I like the Phillies, I really do, and I'm going to be rooting for them when Commissioner Bud and Fox finally let the games resume.
But the Yankees are going to win.
I say that not because the Yankees are the best team in the best league — which they are. Lesser teams have won the World Series before and will again — when the key matchups go their way.
The matchups don't favor the Phillies this year.
The key concept: The Yankees lineup is better equipped to deal with Philadelphia's best pitchers than the Phillies lineup is to deal with New York's best starters.
Both teams feature a heavy reliance on left-handed starting pitchers. The Yankees have used just three starters this postseason: CC Sabathia (left-handed), A.J. Burnett (right) and Andy "no initials" Pettitte (left). The power in the Phillies lineup — Chase Utley (above), Ryan Howard and Raul Ibanez — is left-handed.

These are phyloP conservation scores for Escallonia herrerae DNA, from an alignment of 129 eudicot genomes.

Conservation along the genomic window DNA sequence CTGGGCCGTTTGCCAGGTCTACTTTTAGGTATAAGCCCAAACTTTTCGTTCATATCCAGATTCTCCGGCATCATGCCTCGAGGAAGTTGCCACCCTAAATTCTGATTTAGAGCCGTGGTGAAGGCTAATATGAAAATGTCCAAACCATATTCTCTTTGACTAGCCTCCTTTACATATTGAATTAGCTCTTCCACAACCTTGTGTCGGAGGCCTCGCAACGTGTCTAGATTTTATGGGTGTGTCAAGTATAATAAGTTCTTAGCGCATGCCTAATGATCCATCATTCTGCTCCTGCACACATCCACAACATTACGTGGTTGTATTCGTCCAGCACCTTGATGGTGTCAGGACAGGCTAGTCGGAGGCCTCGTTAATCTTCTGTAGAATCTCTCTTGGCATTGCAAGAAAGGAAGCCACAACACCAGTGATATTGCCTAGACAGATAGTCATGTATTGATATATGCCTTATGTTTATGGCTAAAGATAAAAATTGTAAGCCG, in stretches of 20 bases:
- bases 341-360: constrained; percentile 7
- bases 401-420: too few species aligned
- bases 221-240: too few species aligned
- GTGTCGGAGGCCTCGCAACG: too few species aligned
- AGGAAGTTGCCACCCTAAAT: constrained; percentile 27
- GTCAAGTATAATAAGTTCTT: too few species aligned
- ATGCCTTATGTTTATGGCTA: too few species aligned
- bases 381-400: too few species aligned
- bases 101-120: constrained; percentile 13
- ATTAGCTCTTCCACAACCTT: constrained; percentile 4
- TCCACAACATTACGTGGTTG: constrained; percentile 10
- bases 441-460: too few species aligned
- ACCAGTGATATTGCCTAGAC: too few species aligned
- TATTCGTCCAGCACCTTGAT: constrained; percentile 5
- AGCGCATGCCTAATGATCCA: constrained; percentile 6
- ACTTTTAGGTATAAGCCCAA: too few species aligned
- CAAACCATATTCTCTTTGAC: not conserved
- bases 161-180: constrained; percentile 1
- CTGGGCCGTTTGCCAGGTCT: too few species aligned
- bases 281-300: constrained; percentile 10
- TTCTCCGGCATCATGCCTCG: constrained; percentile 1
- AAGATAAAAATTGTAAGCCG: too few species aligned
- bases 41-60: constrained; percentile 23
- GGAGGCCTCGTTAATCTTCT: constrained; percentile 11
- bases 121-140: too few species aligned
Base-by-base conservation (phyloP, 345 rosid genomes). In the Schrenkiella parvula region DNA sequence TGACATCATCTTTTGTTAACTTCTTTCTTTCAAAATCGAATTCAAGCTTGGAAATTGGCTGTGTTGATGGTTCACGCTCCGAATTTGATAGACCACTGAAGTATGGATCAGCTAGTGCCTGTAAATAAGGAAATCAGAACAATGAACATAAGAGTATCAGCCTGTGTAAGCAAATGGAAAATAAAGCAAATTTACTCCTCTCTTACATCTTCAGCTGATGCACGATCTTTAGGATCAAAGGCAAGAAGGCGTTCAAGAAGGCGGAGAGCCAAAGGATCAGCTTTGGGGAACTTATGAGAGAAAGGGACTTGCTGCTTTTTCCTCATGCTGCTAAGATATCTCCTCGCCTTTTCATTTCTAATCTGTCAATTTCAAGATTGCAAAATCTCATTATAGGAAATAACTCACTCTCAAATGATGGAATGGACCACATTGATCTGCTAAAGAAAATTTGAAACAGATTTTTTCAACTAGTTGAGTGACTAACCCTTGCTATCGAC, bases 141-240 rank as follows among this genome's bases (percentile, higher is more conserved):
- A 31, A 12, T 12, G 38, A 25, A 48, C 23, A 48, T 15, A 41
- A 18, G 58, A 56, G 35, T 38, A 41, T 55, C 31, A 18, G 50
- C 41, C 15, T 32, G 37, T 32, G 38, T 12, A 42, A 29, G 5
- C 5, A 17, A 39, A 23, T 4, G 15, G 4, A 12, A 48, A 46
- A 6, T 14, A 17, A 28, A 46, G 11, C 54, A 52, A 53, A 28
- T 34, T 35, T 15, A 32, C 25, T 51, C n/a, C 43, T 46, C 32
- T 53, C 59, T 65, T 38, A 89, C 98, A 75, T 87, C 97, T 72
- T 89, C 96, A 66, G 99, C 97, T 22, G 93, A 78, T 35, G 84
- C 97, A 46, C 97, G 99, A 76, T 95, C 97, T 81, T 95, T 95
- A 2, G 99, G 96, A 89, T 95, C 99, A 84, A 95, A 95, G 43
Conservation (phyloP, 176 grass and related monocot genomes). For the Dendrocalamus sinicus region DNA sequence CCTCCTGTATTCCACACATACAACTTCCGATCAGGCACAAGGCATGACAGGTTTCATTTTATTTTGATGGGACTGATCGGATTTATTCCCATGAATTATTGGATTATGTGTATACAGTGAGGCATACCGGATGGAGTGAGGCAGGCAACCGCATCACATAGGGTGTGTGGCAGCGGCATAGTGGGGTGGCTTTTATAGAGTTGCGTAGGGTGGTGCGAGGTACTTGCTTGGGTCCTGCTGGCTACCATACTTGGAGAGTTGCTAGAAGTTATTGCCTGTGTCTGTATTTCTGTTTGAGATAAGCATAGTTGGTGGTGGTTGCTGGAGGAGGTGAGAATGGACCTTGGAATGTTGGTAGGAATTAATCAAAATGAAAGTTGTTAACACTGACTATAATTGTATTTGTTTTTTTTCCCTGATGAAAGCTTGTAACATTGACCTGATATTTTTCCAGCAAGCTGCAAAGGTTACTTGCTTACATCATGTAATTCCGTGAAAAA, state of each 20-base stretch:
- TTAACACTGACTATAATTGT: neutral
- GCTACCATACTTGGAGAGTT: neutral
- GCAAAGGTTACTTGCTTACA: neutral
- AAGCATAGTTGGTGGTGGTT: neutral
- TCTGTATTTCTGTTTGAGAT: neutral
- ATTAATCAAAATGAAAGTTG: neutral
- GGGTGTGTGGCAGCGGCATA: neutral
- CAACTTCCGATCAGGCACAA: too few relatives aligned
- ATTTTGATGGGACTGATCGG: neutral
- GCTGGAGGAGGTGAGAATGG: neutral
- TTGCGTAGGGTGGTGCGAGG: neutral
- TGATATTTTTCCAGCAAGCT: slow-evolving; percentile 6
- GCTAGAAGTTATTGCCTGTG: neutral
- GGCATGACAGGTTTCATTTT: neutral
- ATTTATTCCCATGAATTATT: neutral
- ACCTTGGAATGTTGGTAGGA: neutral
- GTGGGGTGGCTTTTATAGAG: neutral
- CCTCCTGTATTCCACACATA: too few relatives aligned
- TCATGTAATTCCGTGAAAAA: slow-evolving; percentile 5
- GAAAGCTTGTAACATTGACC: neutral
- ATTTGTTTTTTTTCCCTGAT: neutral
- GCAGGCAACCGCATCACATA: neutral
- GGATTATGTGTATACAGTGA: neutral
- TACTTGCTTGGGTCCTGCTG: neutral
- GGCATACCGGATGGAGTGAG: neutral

The Phillies' top two starters, Cliff Lee and Cole Hamels, are left-handed. But the Yankee lineup offers few left-handed hitters for them to torment. New York has four switch-hitters (Mark Teixeira, Jorge Posada, Nick Swisher and Melky Cabrera) — and two dangerous right-handed bats in Derek Jeter and Alex Rodriguez.
Another point in the Yankees favor — they have spent the season ripping mediocre relief pitching. That's what underlies their impressive record of comeback and walk-off wins. The Phillies bullpen crew is not stellar. For all the headlines proclaiming that Brad Lidge has regained his form, his postseason outings have been tightrope affairs.
That's not complex handicapping, but sometimes a simple analysis gets to the heart of the matter. Yankees in five.